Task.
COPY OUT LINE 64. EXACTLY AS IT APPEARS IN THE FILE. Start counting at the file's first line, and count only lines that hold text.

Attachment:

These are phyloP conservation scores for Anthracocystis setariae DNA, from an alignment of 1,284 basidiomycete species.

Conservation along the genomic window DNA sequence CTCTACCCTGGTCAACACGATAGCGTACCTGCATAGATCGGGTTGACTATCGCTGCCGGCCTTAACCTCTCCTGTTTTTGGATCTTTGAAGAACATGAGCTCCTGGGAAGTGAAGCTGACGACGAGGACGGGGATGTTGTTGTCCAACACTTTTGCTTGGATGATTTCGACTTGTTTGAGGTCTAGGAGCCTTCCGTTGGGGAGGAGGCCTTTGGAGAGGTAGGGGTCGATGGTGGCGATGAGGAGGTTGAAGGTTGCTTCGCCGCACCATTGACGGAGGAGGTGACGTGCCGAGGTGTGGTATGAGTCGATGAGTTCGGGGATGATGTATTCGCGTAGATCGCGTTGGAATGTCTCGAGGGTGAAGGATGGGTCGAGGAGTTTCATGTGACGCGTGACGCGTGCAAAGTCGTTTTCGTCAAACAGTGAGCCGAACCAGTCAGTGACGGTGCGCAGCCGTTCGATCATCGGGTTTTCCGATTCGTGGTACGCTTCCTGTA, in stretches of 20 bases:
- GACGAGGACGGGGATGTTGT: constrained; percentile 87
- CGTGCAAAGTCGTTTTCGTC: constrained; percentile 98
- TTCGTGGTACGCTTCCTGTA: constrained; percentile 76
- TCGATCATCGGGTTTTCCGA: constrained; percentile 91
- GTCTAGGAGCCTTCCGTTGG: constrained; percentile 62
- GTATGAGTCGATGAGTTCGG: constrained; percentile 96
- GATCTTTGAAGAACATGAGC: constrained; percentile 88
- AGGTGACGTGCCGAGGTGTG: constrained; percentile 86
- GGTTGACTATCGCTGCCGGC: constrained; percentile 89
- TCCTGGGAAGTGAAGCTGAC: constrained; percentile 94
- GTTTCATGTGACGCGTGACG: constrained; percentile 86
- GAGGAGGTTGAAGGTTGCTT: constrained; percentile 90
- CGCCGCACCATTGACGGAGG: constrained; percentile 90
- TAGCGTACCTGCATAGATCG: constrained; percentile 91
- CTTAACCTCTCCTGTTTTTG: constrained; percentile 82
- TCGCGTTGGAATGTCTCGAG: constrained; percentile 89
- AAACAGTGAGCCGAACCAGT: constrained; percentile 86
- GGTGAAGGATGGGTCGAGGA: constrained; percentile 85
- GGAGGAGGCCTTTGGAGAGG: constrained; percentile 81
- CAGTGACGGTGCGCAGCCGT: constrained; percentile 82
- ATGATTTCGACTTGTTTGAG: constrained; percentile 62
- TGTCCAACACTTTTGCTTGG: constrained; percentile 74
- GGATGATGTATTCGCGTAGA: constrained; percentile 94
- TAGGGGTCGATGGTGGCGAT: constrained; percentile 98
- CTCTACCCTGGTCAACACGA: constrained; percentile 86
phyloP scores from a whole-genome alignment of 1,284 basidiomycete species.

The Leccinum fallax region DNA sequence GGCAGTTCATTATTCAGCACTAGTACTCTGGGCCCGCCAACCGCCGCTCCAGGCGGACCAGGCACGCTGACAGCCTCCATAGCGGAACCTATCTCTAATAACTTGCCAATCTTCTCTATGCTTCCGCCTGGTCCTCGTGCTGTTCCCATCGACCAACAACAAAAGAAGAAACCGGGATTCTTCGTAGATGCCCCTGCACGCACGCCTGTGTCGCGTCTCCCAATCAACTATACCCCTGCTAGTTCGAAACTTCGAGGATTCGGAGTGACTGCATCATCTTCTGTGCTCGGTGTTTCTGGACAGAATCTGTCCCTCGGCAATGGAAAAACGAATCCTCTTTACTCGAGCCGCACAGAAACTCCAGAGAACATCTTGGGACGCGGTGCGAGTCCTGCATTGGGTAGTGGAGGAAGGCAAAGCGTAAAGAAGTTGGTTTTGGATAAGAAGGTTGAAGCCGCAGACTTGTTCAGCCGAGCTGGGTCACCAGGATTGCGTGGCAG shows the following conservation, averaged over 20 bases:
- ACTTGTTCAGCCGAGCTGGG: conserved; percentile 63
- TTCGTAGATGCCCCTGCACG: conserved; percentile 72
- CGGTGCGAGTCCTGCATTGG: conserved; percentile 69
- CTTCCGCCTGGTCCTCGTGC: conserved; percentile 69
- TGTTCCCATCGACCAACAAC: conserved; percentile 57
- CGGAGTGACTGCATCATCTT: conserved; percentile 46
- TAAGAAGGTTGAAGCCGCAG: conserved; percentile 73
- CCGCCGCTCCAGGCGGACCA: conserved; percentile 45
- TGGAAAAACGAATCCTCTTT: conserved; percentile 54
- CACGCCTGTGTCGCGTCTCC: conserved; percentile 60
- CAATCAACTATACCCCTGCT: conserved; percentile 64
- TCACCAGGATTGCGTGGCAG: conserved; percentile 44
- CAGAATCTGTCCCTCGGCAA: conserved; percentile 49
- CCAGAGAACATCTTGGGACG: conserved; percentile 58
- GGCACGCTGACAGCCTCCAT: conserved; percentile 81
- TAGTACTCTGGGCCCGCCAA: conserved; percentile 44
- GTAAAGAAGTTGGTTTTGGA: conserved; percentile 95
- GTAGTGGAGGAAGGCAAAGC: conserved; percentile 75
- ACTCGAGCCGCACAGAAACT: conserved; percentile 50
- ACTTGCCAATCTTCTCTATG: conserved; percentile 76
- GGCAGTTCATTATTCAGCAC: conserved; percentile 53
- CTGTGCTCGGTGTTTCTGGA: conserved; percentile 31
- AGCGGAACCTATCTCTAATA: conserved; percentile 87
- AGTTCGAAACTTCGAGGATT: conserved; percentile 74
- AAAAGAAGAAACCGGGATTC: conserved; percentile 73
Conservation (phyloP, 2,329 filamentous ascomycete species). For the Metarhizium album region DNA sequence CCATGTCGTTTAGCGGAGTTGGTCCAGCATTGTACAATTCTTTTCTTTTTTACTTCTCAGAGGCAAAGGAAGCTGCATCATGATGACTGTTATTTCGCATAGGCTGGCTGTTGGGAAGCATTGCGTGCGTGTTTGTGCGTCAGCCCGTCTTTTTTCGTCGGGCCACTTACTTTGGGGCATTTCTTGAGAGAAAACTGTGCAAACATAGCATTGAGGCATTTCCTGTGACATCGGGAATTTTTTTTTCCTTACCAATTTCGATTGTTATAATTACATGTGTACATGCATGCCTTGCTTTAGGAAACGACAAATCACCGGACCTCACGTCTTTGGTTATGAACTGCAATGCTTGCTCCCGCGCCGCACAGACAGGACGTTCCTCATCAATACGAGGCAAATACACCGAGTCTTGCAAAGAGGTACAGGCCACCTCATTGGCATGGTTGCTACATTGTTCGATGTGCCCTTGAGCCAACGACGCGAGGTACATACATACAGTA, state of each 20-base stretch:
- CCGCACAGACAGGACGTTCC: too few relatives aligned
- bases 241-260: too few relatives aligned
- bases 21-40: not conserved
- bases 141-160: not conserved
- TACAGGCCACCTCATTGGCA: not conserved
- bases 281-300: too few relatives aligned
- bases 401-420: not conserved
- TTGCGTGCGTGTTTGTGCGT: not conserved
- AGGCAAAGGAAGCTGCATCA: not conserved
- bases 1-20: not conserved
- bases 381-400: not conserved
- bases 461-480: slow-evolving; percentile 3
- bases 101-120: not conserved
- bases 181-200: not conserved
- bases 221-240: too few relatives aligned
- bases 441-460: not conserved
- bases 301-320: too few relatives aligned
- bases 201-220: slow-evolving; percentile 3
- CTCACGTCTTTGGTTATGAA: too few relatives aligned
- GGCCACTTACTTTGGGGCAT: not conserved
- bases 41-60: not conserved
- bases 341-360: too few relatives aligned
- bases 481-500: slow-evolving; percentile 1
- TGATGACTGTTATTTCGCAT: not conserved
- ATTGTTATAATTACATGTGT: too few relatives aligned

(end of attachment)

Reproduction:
- AGGCAAAGGAAGCTGCATCA: not conserved